This is part one of a two part series on the Trinity.
Can you believe something without knowing anything about it? Some Christians seem to think so. Ask the average Christian if they believe in the Trinity, and they’ll say yes. But ask them what the Trinity means, and they’re likely to laugh at you: “Nobody can explain that!” If you ask them “so what do you believe about the Trinity, then?” you might just get a blank stare.
It’s true that we can’t fully understand God, but there’s a middle ground in between knowing everything about the Trinity and knowing nothing about it. That middle ground is to state just what the Bible says about the Trinity—no more, no less. When most theologians attempt this, they say that God is three in one sense and one in another sense: specifically, that He is three “persons” and one “essence.” The problem is that they usually don’t explain where these concepts of “person” and “essence” come from in the Bible. However, Dr. Scott Horrell, a professor at Dallas Theological Seminary, is currently doing research into the Biblical foundation and historical development of the doctrine of the Trinity. Based on his research, we can now have a clearer Biblical foundation for our understanding of person and essence.
First, what does it mean that God is three in person? It doesn’t mean they’re people in exactly the way we normally think about people: completely separate beings. If so, that would be tritheism: three different gods. Instead, the sense in which the members of the Trinity are three people is that they have real relationships with one another. The Father loves the Son (). The Son loves the Father (). The Father and Son both send the Spirit (, ). The Spirit hears from the Father and Son ().
This contrasts with the view of modalism, which says that there is only one God, and he just appears in three different forms. If this were true, the Father wouldn’t have a real relationship with the Son, because the Son would actually be the Father himself. Bruce Wayne can’t be friends with Batman, because the two are different forms of the same person.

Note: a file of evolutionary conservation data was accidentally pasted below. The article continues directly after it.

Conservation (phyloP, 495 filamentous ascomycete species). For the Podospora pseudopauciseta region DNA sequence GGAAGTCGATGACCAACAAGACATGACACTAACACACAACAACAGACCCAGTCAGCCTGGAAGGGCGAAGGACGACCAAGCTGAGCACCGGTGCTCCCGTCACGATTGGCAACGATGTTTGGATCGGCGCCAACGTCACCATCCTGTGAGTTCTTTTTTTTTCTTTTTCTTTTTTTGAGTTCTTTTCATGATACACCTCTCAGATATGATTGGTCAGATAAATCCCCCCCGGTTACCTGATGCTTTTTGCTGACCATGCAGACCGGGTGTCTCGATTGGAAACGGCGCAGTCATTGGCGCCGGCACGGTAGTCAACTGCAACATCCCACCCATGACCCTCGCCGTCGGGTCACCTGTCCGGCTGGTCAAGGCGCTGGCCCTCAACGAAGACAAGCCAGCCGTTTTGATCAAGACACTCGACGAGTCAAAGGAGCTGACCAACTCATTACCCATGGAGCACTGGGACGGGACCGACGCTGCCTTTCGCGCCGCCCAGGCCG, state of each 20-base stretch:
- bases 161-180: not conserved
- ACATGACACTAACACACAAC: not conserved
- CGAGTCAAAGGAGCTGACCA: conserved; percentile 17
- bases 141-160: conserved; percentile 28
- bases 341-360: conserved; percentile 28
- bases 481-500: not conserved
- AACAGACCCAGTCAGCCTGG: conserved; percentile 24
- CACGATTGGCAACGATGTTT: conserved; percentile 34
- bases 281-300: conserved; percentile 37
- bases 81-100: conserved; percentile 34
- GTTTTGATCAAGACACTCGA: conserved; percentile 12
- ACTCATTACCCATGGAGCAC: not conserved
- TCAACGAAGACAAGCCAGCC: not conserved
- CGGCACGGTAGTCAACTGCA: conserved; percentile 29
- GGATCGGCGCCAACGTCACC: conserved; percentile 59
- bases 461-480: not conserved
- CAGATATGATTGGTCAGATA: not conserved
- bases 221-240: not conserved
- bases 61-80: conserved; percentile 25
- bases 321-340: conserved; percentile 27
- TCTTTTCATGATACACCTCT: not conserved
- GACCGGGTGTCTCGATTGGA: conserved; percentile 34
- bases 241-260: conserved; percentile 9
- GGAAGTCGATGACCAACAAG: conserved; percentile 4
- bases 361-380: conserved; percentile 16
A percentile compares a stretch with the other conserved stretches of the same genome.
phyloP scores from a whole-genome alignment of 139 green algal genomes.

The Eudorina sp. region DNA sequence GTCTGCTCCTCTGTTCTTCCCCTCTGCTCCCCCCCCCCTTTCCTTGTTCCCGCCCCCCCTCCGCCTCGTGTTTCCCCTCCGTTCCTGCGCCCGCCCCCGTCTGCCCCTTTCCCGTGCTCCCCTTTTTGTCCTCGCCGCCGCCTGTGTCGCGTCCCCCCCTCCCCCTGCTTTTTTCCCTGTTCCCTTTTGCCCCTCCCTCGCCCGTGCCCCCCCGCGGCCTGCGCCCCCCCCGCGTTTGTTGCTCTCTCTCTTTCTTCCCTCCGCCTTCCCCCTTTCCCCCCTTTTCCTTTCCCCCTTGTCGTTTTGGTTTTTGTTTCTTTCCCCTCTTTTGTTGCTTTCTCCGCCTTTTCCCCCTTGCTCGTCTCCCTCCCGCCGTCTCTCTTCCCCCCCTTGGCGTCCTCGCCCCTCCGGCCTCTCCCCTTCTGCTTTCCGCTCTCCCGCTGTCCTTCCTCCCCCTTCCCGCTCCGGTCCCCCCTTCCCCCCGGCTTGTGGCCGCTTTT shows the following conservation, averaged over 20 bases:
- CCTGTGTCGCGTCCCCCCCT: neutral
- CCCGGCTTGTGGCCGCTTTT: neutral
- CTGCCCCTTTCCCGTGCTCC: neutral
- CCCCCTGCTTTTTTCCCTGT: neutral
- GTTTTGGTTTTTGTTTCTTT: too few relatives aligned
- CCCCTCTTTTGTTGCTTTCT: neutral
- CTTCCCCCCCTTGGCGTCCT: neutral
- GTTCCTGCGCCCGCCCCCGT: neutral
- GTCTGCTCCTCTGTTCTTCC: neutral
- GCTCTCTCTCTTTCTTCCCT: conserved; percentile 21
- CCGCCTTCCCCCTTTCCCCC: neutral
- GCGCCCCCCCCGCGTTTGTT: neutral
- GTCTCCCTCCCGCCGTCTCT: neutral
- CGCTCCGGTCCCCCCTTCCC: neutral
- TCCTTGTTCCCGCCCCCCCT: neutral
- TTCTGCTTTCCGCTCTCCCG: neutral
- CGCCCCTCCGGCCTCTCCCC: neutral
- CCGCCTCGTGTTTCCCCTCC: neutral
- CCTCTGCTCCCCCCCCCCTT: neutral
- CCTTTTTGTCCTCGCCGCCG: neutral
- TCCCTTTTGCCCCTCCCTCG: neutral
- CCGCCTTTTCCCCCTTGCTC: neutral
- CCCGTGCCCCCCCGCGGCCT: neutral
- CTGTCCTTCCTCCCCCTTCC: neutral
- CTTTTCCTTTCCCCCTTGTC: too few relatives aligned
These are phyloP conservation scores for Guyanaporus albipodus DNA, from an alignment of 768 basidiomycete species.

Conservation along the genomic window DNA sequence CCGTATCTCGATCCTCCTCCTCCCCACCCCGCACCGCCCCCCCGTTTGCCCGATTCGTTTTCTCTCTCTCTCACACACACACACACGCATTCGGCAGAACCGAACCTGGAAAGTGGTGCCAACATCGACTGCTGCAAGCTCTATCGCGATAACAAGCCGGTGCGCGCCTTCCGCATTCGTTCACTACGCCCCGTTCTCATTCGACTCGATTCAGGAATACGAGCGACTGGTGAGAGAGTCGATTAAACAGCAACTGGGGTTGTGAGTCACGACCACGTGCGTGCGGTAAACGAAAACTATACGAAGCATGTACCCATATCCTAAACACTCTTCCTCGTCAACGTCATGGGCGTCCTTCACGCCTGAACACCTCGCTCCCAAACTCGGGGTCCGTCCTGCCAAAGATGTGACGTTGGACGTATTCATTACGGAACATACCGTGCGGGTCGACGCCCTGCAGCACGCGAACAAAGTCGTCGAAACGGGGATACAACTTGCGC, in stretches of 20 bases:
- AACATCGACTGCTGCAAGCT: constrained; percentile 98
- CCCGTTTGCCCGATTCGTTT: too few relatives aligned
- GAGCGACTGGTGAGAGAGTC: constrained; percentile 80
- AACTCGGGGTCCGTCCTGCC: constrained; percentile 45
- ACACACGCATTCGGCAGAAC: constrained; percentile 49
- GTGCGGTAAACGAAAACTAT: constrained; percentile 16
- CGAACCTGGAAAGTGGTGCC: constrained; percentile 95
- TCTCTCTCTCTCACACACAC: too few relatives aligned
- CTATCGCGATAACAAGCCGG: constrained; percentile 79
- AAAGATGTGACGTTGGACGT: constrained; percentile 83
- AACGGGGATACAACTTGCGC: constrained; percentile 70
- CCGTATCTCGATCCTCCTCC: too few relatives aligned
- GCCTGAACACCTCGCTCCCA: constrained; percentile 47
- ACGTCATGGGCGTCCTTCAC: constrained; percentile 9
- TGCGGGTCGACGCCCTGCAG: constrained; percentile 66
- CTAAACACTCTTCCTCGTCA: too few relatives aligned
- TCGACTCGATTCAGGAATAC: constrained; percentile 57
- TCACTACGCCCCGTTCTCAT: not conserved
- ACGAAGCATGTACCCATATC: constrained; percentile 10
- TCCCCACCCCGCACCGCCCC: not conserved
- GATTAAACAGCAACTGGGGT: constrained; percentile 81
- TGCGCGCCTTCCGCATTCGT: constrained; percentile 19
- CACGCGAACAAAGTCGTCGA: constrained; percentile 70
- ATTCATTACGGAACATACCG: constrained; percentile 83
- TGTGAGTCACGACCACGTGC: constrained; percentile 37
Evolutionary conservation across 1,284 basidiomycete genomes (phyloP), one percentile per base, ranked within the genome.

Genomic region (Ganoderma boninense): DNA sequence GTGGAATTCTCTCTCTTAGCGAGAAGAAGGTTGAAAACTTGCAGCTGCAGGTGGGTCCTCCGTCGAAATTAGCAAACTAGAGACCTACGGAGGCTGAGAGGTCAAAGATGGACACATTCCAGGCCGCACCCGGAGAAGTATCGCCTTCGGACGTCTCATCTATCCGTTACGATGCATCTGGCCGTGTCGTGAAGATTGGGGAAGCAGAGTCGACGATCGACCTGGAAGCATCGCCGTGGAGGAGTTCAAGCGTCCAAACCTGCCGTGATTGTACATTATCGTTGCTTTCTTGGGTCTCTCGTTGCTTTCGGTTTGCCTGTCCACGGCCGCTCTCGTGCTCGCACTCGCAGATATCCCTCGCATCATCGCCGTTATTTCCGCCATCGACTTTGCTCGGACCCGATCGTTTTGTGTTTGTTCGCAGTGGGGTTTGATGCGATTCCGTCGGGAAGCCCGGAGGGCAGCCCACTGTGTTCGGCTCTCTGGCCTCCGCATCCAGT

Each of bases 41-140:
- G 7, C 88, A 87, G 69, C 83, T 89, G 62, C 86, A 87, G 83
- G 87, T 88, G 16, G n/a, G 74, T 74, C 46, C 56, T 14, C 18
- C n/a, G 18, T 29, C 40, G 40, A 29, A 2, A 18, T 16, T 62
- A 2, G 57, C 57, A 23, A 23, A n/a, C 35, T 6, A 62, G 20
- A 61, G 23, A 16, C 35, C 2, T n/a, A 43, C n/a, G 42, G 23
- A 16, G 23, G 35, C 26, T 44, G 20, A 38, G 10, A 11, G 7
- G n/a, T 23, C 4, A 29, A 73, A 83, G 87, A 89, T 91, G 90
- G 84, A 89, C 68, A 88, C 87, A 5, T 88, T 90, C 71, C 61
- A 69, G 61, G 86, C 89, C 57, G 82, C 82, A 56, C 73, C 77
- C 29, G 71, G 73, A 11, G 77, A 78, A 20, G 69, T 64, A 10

In my next post, I’ll talk about the Biblical grounding for the concept of God’s oneness of essence.
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35 The Father loves the Son and has given all things into his hand. (ESV)
31 but I do as the Father has commanded me, so that the world may know that I love the Father. Rise, let us go from here. (ESV)
26 But the Helper, the Holy Spirit, whom the Father will send in my name, he will teach you all things and bring to your remembrance all that I have said to you. (ESV)
26 “But when the Helper comes, whom I will send to you from the Father, the Spirit of truth, who proceeds from the Father, he will bear witness about me. (ESV)
14 He will glorify me, for he will take what is mine and declare it to you. 15 All that the Father has is mine; therefore I said that he will take what is mine and declare it to you. (ESV)